Breastfeeding is the hardest thing that I have ever done. I am in literal awe of the women who manage it for any length of time, because I just couldn’t do it. So Benjamin is a bottle fed baby, and has been on formula for at least a month. And you know what? I think we are both happier for it. Don’t get me wrong, this is not a bottle vs. breast debate. To me, fed is best and everyone has to do what’s right for them – and it turns out, bottle feeding with formula is what’s right for us. It took a little soul-searching to get to that point, but I feel like the discussion so often leaves out people who are *happy* to have made the decision to bottle feed so I wanted to throw our story into the ring in case someone who needs to hear this (like I did just a few weeks ago) happens upon it.
I had all the best intentions of breastfeeding. I *wanted* to breastfeed, but I was under no illusion that it would be easy. I wasn’t, however, prepared for how difficult I found it – both physically and emotionally. It makes sense that it’s not a walk in the park – both you and the baby are new to it, after all. I did find it amazing to watch my tiny baby so clearly learning every day, but progress was slow and I was in agony by the end of the first few days. They say it’s not supposed to hurt if you’re doing it right, but I call bullshit on that – even if you’ve got a good latch, you’re still essentially chafing a sensitive body part for up to an hour at a time, maybe ten times or more a day. It takes time to get used to that. Plus, unless you nail it first time, you’re bound to do a little damage that you have to work through in the first few weeks and days.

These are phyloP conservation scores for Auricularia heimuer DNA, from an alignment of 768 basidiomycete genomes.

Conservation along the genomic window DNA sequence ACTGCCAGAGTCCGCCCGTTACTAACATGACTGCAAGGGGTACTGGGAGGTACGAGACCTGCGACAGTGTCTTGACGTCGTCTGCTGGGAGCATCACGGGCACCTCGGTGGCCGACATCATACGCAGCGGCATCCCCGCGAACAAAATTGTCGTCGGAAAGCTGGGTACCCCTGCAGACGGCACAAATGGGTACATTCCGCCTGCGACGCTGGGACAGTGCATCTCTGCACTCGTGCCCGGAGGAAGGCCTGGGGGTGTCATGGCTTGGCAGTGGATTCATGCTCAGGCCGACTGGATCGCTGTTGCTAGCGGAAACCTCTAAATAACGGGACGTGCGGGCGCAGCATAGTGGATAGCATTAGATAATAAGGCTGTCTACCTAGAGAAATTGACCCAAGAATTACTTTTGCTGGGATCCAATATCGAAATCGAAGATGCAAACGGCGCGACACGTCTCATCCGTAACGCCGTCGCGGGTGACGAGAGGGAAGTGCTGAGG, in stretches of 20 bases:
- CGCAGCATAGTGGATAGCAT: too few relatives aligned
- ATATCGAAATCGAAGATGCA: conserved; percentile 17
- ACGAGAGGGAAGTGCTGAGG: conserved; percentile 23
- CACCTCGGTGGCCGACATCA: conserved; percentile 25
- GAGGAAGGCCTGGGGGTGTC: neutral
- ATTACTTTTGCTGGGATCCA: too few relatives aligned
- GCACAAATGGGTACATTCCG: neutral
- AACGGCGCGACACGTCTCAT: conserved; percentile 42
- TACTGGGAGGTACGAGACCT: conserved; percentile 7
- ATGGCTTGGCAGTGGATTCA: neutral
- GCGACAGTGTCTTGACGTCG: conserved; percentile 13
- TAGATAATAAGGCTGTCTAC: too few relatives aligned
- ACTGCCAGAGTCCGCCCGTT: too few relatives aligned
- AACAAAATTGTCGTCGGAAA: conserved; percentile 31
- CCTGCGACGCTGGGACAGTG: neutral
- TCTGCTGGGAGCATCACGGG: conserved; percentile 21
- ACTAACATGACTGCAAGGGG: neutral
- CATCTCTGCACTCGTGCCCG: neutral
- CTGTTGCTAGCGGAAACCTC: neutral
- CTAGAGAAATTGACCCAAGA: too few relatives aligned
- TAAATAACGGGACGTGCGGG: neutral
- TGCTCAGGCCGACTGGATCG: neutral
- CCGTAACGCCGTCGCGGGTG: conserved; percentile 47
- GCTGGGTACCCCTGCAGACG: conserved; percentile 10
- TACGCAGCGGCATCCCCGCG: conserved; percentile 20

We were incredibly lucky that we received a lot of breastfeeding support. I know that is a key reason why many women give up, and I want to be clear that wasn’t the case for us. Every single person who came to see us, from midwives to dedicated breastfeeding support workers, was absolutely lovely and so supportive. We were assisted constantly at the hospital, and visited almost daily for the first week. There were plenty of places to go for support after the home visits stopped, too (at our request – we could have asked for more). I know that’s not necessarily the norm across the nation, and I am grateful for all of the wonderful people who helped us out and never pressured me in any way.
It wasn’t just the physical pain that was wearing me down, though. It was the emotional burden of trying to feed my hungry baby and feeling unable to do so. On many occasions I was in floods of tears as Paul helped Benjamin latch on, reassuring me as I cried that my baby deserved a better mother. The cries of a hungry baby are hard to take at any time, let alone when you’re in pain and sleep deprived, knowing that you’re the only one that can help them but feeling that you absolutely can’t. It’s an overwhelming thing to go through, and I was thinking about quitting from just a few days in.